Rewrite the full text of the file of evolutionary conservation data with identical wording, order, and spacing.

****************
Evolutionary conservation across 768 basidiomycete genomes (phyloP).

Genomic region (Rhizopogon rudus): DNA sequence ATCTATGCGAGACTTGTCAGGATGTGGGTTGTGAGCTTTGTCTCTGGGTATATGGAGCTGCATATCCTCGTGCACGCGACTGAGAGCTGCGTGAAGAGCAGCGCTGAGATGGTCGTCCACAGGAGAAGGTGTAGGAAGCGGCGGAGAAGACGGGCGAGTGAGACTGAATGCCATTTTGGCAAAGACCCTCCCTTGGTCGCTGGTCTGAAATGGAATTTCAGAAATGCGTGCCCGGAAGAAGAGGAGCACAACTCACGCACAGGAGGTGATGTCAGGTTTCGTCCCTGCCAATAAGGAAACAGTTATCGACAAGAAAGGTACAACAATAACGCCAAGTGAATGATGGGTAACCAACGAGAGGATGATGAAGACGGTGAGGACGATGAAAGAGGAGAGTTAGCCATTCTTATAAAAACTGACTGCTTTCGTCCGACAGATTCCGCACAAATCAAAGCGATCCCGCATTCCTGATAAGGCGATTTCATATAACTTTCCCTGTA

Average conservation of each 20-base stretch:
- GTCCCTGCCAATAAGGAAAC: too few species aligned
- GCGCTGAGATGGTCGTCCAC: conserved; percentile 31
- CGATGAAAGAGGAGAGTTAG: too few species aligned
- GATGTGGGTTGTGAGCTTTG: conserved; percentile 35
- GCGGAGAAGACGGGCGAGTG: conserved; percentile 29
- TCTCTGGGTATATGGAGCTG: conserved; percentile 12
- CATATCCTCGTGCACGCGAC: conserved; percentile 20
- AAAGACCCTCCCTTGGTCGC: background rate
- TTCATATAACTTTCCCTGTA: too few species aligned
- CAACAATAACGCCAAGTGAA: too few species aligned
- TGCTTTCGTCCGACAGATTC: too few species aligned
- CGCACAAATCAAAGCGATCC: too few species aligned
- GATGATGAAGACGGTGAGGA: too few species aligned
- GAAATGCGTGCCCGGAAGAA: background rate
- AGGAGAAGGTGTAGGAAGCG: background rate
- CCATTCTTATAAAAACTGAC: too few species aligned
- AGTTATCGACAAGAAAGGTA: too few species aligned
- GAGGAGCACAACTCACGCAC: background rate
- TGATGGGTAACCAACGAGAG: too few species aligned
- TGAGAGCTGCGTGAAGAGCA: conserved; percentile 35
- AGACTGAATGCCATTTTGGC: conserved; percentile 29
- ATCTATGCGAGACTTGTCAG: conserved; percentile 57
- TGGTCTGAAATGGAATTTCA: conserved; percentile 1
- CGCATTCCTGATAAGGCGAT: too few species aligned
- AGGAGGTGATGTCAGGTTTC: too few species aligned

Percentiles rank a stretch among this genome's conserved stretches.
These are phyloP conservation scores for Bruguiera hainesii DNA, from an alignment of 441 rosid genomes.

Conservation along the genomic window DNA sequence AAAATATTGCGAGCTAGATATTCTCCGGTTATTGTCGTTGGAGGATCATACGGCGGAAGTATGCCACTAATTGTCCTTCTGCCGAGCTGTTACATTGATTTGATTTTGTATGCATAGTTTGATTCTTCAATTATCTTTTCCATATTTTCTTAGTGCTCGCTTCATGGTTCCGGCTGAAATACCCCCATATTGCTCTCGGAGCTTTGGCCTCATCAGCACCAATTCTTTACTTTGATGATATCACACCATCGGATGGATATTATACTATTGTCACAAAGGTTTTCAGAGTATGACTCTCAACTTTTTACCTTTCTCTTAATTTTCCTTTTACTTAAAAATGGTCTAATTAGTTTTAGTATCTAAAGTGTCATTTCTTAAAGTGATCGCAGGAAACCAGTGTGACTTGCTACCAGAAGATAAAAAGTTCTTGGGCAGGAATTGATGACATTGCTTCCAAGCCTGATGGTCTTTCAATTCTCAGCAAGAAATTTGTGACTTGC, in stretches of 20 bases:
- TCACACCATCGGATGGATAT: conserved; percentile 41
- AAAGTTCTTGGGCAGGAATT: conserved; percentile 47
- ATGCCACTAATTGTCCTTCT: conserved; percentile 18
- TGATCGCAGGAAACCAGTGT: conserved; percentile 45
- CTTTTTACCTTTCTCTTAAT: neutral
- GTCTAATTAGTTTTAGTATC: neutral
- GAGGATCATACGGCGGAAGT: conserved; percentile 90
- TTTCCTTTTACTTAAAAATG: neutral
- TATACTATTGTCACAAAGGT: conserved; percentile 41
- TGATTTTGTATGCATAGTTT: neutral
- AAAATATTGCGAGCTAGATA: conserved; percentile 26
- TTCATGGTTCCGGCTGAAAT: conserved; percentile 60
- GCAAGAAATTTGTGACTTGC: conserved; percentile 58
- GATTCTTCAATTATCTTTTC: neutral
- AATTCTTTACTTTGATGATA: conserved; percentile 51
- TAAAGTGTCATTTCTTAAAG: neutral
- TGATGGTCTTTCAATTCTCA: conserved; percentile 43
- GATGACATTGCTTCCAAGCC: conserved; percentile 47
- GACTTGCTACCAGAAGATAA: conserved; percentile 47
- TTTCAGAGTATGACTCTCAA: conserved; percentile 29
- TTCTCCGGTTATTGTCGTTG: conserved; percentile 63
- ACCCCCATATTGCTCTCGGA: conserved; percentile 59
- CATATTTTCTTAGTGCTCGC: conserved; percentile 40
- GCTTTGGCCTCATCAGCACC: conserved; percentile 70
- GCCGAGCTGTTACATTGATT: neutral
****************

Evolutionary conservation across 768 basidiomycete genomes (phyloP).

Genomic region (Rhizopogon rudus): DNA sequence ATCTATGCGAGACTTGTCAGGATGTGGGTTGTGAGCTTTGTCTCTGGGTATATGGAGCTGCATATCCTCGTGCACGCGACTGAGAGCTGCGTGAAGAGCAGCGCTGAGATGGTCGTCCACAGGAGAAGGTGTAGGAAGCGGCGGAGAAGACGGGCGAGTGAGACTGAATGCCATTTTGGCAAAGACCCTCCCTTGGTCGCTGGTCTGAAATGGAATTTCAGAAATGCGTGCCCGGAAGAAGAGGAGCACAACTCACGCACAGGAGGTGATGTCAGGTTTCGTCCCTGCCAATAAGGAAACAGTTATCGACAAGAAAGGTACAACAATAACGCCAAGTGAATGATGGGTAACCAACGAGAGGATGATGAAGACGGTGAGGACGATGAAAGAGGAGAGTTAGCCATTCTTATAAAAACTGACTGCTTTCGTCCGACAGATTCCGCACAAATCAAAGCGATCCCGCATTCCTGATAAGGCGATTTCATATAACTTTCCCTGTA

Average conservation of each 20-base stretch:
- GTCCCTGCCAATAAGGAAAC: too few species aligned
- GCGCTGAGATGGTCGTCCAC: conserved; percentile 31
- CGATGAAAGAGGAGAGTTAG: too few species aligned
- GATGTGGGTTGTGAGCTTTG: conserved; percentile 35
- GCGGAGAAGACGGGCGAGTG: conserved; percentile 29
- TCTCTGGGTATATGGAGCTG: conserved; percentile 12
- CATATCCTCGTGCACGCGAC: conserved; percentile 20
- AAAGACCCTCCCTTGGTCGC: background rate
- TTCATATAACTTTCCCTGTA: too few species aligned
- CAACAATAACGCCAAGTGAA: too few species aligned
- TGCTTTCGTCCGACAGATTC: too few species aligned
- CGCACAAATCAAAGCGATCC: too few species aligned
- GATGATGAAGACGGTGAGGA: too few species aligned
- GAAATGCGTGCCCGGAAGAA: background rate
- AGGAGAAGGTGTAGGAAGCG: background rate
- CCATTCTTATAAAAACTGAC: too few species aligned
- AGTTATCGACAAGAAAGGTA: too few species aligned
- GAGGAGCACAACTCACGCAC: background rate
- TGATGGGTAACCAACGAGAG: too few species aligned
- TGAGAGCTGCGTGAAGAGCA: conserved; percentile 35
- AGACTGAATGCCATTTTGGC: conserved; percentile 29
- ATCTATGCGAGACTTGTCAG: conserved; percentile 57
- TGGTCTGAAATGGAATTTCA: conserved; percentile 1
- CGCATTCCTGATAAGGCGAT: too few species aligned
- AGGAGGTGATGTCAGGTTTC: too few species aligned

Percentiles rank a stretch among this genome's conserved stretches.
These are phyloP conservation scores for Bruguiera hainesii DNA, from an alignment of 441 rosid genomes.

Conservation along the genomic window DNA sequence AAAATATTGCGAGCTAGATATTCTCCGGTTATTGTCGTTGGAGGATCATACGGCGGAAGTATGCCACTAATTGTCCTTCTGCCGAGCTGTTACATTGATTTGATTTTGTATGCATAGTTTGATTCTTCAATTATCTTTTCCATATTTTCTTAGTGCTCGCTTCATGGTTCCGGCTGAAATACCCCCATATTGCTCTCGGAGCTTTGGCCTCATCAGCACCAATTCTTTACTTTGATGATATCACACCATCGGATGGATATTATACTATTGTCACAAAGGTTTTCAGAGTATGACTCTCAACTTTTTACCTTTCTCTTAATTTTCCTTTTACTTAAAAATGGTCTAATTAGTTTTAGTATCTAAAGTGTCATTTCTTAAAGTGATCGCAGGAAACCAGTGTGACTTGCTACCAGAAGATAAAAAGTTCTTGGGCAGGAATTGATGACATTGCTTCCAAGCCTGATGGTCTTTCAATTCTCAGCAAGAAATTTGTGACTTGC, in stretches of 20 bases:
- TCACACCATCGGATGGATAT: conserved; percentile 41
- AAAGTTCTTGGGCAGGAATT: conserved; percentile 47
- ATGCCACTAATTGTCCTTCT: conserved; percentile 18
- TGATCGCAGGAAACCAGTGT: conserved; percentile 45
- CTTTTTACCTTTCTCTTAAT: neutral
- GTCTAATTAGTTTTAGTATC: neutral
- GAGGATCATACGGCGGAAGT: conserved; percentile 90
- TTTCCTTTTACTTAAAAATG: neutral
- TATACTATTGTCACAAAGGT: conserved; percentile 41
- TGATTTTGTATGCATAGTTT: neutral
- AAAATATTGCGAGCTAGATA: conserved; percentile 26
- TTCATGGTTCCGGCTGAAAT: conserved; percentile 60
- GCAAGAAATTTGTGACTTGC: conserved; percentile 58
- GATTCTTCAATTATCTTTTC: neutral
- AATTCTTTACTTTGATGATA: conserved; percentile 51
- TAAAGTGTCATTTCTTAAAG: neutral
- TGATGGTCTTTCAATTCTCA: conserved; percentile 43
- GATGACATTGCTTCCAAGCC: conserved; percentile 47
- GACTTGCTACCAGAAGATAA: conserved; percentile 47
- TTTCAGAGTATGACTCTCAA: conserved; percentile 29
- TTCTCCGGTTATTGTCGTTG: conserved; percentile 63
- ACCCCCATATTGCTCTCGGA: conserved; percentile 59
- CATATTTTCTTAGTGCTCGC: conserved; percentile 40
- GCTTTGGCCTCATCAGCACC: conserved; percentile 70
- GCCGAGCTGTTACATTGATT: neutral